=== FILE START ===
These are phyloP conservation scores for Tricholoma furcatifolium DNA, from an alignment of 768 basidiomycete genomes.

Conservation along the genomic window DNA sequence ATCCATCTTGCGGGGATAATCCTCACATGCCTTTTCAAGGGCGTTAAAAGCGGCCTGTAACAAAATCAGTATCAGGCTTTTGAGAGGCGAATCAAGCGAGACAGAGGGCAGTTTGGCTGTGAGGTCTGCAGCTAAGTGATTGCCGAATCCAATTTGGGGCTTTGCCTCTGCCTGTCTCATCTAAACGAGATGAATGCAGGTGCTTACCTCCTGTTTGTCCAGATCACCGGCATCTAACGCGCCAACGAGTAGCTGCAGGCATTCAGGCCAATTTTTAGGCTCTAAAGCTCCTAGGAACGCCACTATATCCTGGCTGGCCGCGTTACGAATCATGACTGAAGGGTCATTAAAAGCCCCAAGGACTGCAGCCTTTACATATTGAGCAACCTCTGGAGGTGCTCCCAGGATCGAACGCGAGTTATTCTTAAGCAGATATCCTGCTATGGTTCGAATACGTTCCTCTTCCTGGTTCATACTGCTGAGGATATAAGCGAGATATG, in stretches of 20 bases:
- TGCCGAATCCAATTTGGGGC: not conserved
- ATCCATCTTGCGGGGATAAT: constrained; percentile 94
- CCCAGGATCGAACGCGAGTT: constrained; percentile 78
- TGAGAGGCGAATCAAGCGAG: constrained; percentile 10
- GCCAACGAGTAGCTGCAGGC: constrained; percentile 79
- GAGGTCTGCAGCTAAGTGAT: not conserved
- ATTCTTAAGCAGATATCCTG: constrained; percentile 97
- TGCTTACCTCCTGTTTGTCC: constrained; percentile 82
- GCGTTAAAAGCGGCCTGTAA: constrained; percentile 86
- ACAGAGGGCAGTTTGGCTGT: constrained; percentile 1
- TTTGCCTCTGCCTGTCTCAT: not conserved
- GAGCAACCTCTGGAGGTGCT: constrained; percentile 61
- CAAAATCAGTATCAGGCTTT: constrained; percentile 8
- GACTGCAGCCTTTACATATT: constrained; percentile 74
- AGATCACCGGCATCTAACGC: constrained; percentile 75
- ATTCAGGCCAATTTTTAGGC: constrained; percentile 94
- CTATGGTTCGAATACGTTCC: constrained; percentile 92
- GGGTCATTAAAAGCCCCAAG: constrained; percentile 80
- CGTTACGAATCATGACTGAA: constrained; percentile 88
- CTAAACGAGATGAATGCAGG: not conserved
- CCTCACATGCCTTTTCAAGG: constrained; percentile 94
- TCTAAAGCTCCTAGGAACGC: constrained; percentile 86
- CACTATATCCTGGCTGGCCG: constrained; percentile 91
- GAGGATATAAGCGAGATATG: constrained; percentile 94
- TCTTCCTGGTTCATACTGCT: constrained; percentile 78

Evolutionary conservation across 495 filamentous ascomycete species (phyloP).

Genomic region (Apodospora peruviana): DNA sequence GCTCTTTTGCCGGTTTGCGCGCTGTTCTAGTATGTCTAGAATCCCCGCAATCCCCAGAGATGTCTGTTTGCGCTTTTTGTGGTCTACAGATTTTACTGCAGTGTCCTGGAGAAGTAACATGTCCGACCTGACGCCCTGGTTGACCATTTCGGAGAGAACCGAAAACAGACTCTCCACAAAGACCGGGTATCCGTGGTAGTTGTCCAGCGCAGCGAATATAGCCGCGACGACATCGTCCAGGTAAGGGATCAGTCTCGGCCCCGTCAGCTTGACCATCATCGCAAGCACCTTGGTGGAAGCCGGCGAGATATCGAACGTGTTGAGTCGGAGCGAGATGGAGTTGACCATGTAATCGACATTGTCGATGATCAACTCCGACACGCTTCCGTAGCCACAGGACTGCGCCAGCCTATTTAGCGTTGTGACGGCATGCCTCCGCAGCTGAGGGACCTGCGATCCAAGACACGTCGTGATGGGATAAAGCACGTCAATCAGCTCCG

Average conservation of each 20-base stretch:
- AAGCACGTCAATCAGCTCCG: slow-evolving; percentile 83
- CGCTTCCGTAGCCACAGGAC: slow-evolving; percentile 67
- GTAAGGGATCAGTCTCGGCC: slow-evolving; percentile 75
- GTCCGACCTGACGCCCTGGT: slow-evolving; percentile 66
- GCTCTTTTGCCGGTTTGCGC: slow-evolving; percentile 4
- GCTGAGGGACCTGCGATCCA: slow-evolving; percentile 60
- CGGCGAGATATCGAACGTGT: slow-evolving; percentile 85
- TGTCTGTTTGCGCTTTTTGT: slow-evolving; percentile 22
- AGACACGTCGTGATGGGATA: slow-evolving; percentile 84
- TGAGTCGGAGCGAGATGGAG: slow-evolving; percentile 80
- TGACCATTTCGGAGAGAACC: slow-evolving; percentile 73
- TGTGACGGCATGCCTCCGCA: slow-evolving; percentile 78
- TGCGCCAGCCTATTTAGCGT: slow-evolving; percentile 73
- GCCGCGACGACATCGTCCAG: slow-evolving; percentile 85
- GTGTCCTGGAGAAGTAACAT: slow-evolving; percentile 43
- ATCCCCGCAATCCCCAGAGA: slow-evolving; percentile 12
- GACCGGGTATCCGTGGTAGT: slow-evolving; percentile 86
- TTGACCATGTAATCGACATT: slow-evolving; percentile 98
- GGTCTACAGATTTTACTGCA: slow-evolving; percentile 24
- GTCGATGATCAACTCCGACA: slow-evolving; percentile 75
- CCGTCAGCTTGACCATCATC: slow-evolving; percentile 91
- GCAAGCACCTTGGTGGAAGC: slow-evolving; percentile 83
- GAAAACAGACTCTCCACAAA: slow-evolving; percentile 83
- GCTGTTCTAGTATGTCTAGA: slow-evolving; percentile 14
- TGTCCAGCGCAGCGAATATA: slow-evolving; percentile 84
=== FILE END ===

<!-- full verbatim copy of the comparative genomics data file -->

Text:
These are phyloP conservation scores for Tricholoma furcatifolium DNA, from an alignment of 768 basidiomycete genomes.

Conservation along the genomic window DNA sequence ATCCATCTTGCGGGGATAATCCTCACATGCCTTTTCAAGGGCGTTAAAAGCGGCCTGTAACAAAATCAGTATCAGGCTTTTGAGAGGCGAATCAAGCGAGACAGAGGGCAGTTTGGCTGTGAGGTCTGCAGCTAAGTGATTGCCGAATCCAATTTGGGGCTTTGCCTCTGCCTGTCTCATCTAAACGAGATGAATGCAGGTGCTTACCTCCTGTTTGTCCAGATCACCGGCATCTAACGCGCCAACGAGTAGCTGCAGGCATTCAGGCCAATTTTTAGGCTCTAAAGCTCCTAGGAACGCCACTATATCCTGGCTGGCCGCGTTACGAATCATGACTGAAGGGTCATTAAAAGCCCCAAGGACTGCAGCCTTTACATATTGAGCAACCTCTGGAGGTGCTCCCAGGATCGAACGCGAGTTATTCTTAAGCAGATATCCTGCTATGGTTCGAATACGTTCCTCTTCCTGGTTCATACTGCTGAGGATATAAGCGAGATATG, in stretches of 20 bases:
- TGCCGAATCCAATTTGGGGC: not conserved
- ATCCATCTTGCGGGGATAAT: constrained; percentile 94
- CCCAGGATCGAACGCGAGTT: constrained; percentile 78
- TGAGAGGCGAATCAAGCGAG: constrained; percentile 10
- GCCAACGAGTAGCTGCAGGC: constrained; percentile 79
- GAGGTCTGCAGCTAAGTGAT: not conserved
- ATTCTTAAGCAGATATCCTG: constrained; percentile 97
- TGCTTACCTCCTGTTTGTCC: constrained; percentile 82
- GCGTTAAAAGCGGCCTGTAA: constrained; percentile 86
- ACAGAGGGCAGTTTGGCTGT: constrained; percentile 1
- TTTGCCTCTGCCTGTCTCAT: not conserved
- GAGCAACCTCTGGAGGTGCT: constrained; percentile 61
- CAAAATCAGTATCAGGCTTT: constrained; percentile 8
- GACTGCAGCCTTTACATATT: constrained; percentile 74
- AGATCACCGGCATCTAACGC: constrained; percentile 75
- ATTCAGGCCAATTTTTAGGC: constrained; percentile 94
- CTATGGTTCGAATACGTTCC: constrained; percentile 92
- GGGTCATTAAAAGCCCCAAG: constrained; percentile 80
- CGTTACGAATCATGACTGAA: constrained; percentile 88
- CTAAACGAGATGAATGCAGG: not conserved
- CCTCACATGCCTTTTCAAGG: constrained; percentile 94
- TCTAAAGCTCCTAGGAACGC: constrained; percentile 86
- CACTATATCCTGGCTGGCCG: constrained; percentile 91
- GAGGATATAAGCGAGATATG: constrained; percentile 94
- TCTTCCTGGTTCATACTGCT: constrained; percentile 78

Evolutionary conservation across 495 filamentous ascomycete species (phyloP).

Genomic region (Apodospora peruviana): DNA sequence GCTCTTTTGCCGGTTTGCGCGCTGTTCTAGTATGTCTAGAATCCCCGCAATCCCCAGAGATGTCTGTTTGCGCTTTTTGTGGTCTACAGATTTTACTGCAGTGTCCTGGAGAAGTAACATGTCCGACCTGACGCCCTGGTTGACCATTTCGGAGAGAACCGAAAACAGACTCTCCACAAAGACCGGGTATCCGTGGTAGTTGTCCAGCGCAGCGAATATAGCCGCGACGACATCGTCCAGGTAAGGGATCAGTCTCGGCCCCGTCAGCTTGACCATCATCGCAAGCACCTTGGTGGAAGCCGGCGAGATATCGAACGTGTTGAGTCGGAGCGAGATGGAGTTGACCATGTAATCGACATTGTCGATGATCAACTCCGACACGCTTCCGTAGCCACAGGACTGCGCCAGCCTATTTAGCGTTGTGACGGCATGCCTCCGCAGCTGAGGGACCTGCGATCCAAGACACGTCGTGATGGGATAAAGCACGTCAATCAGCTCCG

Average conservation of each 20-base stretch:
- AAGCACGTCAATCAGCTCCG: slow-evolving; percentile 83
- CGCTTCCGTAGCCACAGGAC: slow-evolving; percentile 67
- GTAAGGGATCAGTCTCGGCC: slow-evolving; percentile 75
- GTCCGACCTGACGCCCTGGT: slow-evolving; percentile 66
- GCTCTTTTGCCGGTTTGCGC: slow-evolving; percentile 4
- GCTGAGGGACCTGCGATCCA: slow-evolving; percentile 60
- CGGCGAGATATCGAACGTGT: slow-evolving; percentile 85
- TGTCTGTTTGCGCTTTTTGT: slow-evolving; percentile 22
- AGACACGTCGTGATGGGATA: slow-evolving; percentile 84
- TGAGTCGGAGCGAGATGGAG: slow-evolving; percentile 80
- TGACCATTTCGGAGAGAACC: slow-evolving; percentile 73
- TGTGACGGCATGCCTCCGCA: slow-evolving; percentile 78
- TGCGCCAGCCTATTTAGCGT: slow-evolving; percentile 73
- GCCGCGACGACATCGTCCAG: slow-evolving; percentile 85
- GTGTCCTGGAGAAGTAACAT: slow-evolving; percentile 43
- ATCCCCGCAATCCCCAGAGA: slow-evolving; percentile 12
- GACCGGGTATCCGTGGTAGT: slow-evolving; percentile 86
- TTGACCATGTAATCGACATT: slow-evolving; percentile 98
- GGTCTACAGATTTTACTGCA: slow-evolving; percentile 24
- GTCGATGATCAACTCCGACA: slow-evolving; percentile 75
- CCGTCAGCTTGACCATCATC: slow-evolving; percentile 91
- GCAAGCACCTTGGTGGAAGC: slow-evolving; percentile 83
- GAAAACAGACTCTCCACAAA: slow-evolving; percentile 83
- GCTGTTCTAGTATGTCTAGA: slow-evolving; percentile 14
- TGTCCAGCGCAGCGAATATA: slow-evolving; percentile 84